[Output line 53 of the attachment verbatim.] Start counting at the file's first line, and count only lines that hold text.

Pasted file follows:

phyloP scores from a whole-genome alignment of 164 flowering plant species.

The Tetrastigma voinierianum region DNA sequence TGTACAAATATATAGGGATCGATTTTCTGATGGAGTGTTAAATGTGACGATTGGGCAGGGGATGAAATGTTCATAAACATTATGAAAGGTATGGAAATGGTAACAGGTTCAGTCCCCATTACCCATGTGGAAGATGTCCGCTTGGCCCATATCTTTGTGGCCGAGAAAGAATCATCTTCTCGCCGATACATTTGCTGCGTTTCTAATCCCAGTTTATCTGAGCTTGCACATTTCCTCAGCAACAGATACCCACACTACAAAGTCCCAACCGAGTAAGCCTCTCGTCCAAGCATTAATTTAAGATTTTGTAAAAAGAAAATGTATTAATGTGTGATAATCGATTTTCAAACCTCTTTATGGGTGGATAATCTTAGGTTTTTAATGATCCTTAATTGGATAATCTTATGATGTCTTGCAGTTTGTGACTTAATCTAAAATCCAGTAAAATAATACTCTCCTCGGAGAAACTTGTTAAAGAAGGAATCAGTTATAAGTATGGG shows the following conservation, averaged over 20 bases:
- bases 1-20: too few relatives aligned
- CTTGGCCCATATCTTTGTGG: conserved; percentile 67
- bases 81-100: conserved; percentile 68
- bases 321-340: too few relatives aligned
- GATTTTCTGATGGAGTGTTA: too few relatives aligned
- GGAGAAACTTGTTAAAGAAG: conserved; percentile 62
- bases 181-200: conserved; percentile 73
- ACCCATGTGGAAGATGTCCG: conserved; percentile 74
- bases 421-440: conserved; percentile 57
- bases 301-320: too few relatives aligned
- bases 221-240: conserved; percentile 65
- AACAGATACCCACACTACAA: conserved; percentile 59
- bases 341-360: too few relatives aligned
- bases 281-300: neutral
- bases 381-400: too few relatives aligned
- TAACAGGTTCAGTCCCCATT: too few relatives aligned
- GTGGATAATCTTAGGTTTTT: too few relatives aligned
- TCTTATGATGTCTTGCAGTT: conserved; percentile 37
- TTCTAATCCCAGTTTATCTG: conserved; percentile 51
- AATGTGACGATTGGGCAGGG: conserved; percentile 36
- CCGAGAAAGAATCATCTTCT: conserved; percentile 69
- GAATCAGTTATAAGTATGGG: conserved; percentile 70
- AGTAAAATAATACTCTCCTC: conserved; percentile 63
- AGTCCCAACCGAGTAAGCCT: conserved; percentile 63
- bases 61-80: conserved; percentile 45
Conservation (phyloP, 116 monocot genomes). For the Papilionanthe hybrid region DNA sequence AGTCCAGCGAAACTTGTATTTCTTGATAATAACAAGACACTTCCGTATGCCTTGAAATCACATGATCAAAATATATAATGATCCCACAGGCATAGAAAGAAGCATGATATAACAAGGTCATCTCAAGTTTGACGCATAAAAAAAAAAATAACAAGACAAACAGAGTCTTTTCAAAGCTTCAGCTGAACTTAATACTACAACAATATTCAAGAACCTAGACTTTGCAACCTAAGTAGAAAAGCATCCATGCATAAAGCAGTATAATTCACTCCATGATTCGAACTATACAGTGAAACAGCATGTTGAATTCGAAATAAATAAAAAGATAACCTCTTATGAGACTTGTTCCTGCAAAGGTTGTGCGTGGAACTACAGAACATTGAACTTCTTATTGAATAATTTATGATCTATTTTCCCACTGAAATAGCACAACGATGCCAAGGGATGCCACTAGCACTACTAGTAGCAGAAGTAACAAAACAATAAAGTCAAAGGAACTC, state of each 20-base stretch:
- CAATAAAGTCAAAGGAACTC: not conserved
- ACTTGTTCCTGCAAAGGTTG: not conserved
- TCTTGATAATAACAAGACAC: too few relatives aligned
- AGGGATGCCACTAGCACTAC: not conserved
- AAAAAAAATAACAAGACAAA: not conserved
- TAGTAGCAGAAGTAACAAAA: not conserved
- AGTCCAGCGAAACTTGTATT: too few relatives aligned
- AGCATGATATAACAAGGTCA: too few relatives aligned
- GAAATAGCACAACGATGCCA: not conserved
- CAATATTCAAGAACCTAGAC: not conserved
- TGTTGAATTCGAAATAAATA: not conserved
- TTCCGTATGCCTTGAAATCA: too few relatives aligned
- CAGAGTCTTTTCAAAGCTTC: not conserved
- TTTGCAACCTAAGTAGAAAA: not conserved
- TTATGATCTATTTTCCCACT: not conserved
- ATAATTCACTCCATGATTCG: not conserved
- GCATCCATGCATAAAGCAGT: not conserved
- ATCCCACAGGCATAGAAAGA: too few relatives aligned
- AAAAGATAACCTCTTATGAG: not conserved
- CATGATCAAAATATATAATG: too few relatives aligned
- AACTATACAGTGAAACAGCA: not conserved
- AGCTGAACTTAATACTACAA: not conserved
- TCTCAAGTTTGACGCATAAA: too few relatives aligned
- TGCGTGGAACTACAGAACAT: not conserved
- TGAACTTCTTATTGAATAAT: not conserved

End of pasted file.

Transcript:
- TGAACTTCTTATTGAATAAT: not conserved